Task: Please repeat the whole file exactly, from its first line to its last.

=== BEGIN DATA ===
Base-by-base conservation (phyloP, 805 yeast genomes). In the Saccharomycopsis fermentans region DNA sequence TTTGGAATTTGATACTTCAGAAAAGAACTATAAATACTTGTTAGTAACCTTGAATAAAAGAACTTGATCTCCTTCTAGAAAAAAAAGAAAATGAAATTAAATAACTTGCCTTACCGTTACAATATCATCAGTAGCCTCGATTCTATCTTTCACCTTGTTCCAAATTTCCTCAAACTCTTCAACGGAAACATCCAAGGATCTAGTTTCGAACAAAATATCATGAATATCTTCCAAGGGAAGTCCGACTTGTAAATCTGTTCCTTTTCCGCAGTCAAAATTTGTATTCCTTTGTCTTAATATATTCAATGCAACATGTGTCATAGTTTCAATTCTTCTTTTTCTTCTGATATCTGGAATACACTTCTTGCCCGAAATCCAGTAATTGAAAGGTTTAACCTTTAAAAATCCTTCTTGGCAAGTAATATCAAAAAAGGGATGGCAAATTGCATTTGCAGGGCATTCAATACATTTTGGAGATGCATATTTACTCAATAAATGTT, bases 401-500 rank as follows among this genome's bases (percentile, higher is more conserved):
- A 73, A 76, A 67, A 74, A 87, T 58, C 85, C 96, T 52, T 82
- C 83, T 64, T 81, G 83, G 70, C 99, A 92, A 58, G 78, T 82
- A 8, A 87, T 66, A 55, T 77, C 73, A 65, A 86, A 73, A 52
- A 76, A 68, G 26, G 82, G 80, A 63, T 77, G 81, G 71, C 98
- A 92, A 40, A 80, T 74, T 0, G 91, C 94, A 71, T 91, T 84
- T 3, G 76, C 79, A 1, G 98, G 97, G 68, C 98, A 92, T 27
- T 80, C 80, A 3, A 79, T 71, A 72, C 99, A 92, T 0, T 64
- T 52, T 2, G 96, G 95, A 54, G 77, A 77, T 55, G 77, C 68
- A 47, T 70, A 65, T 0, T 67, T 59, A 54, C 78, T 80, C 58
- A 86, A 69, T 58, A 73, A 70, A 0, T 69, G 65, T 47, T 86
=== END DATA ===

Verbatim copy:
Base-by-base conservation (phyloP, 805 yeast genomes). In the Saccharomycopsis fermentans region DNA sequence TTTGGAATTTGATACTTCAGAAAAGAACTATAAATACTTGTTAGTAACCTTGAATAAAAGAACTTGATCTCCTTCTAGAAAAAAAAGAAAATGAAATTAAATAACTTGCCTTACCGTTACAATATCATCAGTAGCCTCGATTCTATCTTTCACCTTGTTCCAAATTTCCTCAAACTCTTCAACGGAAACATCCAAGGATCTAGTTTCGAACAAAATATCATGAATATCTTCCAAGGGAAGTCCGACTTGTAAATCTGTTCCTTTTCCGCAGTCAAAATTTGTATTCCTTTGTCTTAATATATTCAATGCAACATGTGTCATAGTTTCAATTCTTCTTTTTCTTCTGATATCTGGAATACACTTCTTGCCCGAAATCCAGTAATTGAAAGGTTTAACCTTTAAAAATCCTTCTTGGCAAGTAATATCAAAAAAGGGATGGCAAATTGCATTTGCAGGGCATTCAATACATTTTGGAGATGCATATTTACTCAATAAATGTT, bases 401-500 rank as follows among this genome's bases (percentile, higher is more conserved):
- A 73, A 76, A 67, A 74, A 87, T 58, C 85, C 96, T 52, T 82
- C 83, T 64, T 81, G 83, G 70, C 99, A 92, A 58, G 78, T 82
- A 8, A 87, T 66, A 55, T 77, C 73, A 65, A 86, A 73, A 52
- A 76, A 68, G 26, G 82, G 80, A 63, T 77, G 81, G 71, C 98
- A 92, A 40, A 80, T 74, T 0, G 91, C 94, A 71, T 91, T 84
- T 3, G 76, C 79, A 1, G 98, G 97, G 68, C 98, A 92, T 27
- T 80, C 80, A 3, A 79, T 71, A 72, C 99, A 92, T 0, T 64
- T 52, T 2, G 96, G 95, A 54, G 77, A 77, T 55, G 77, C 68
- A 47, T 70, A 65, T 0, T 67, T 59, A 54, C 78, T 80, C 58
- A 86, A 69, T 58, A 73, A 70, A 0, T 69, G 65, T 47, T 86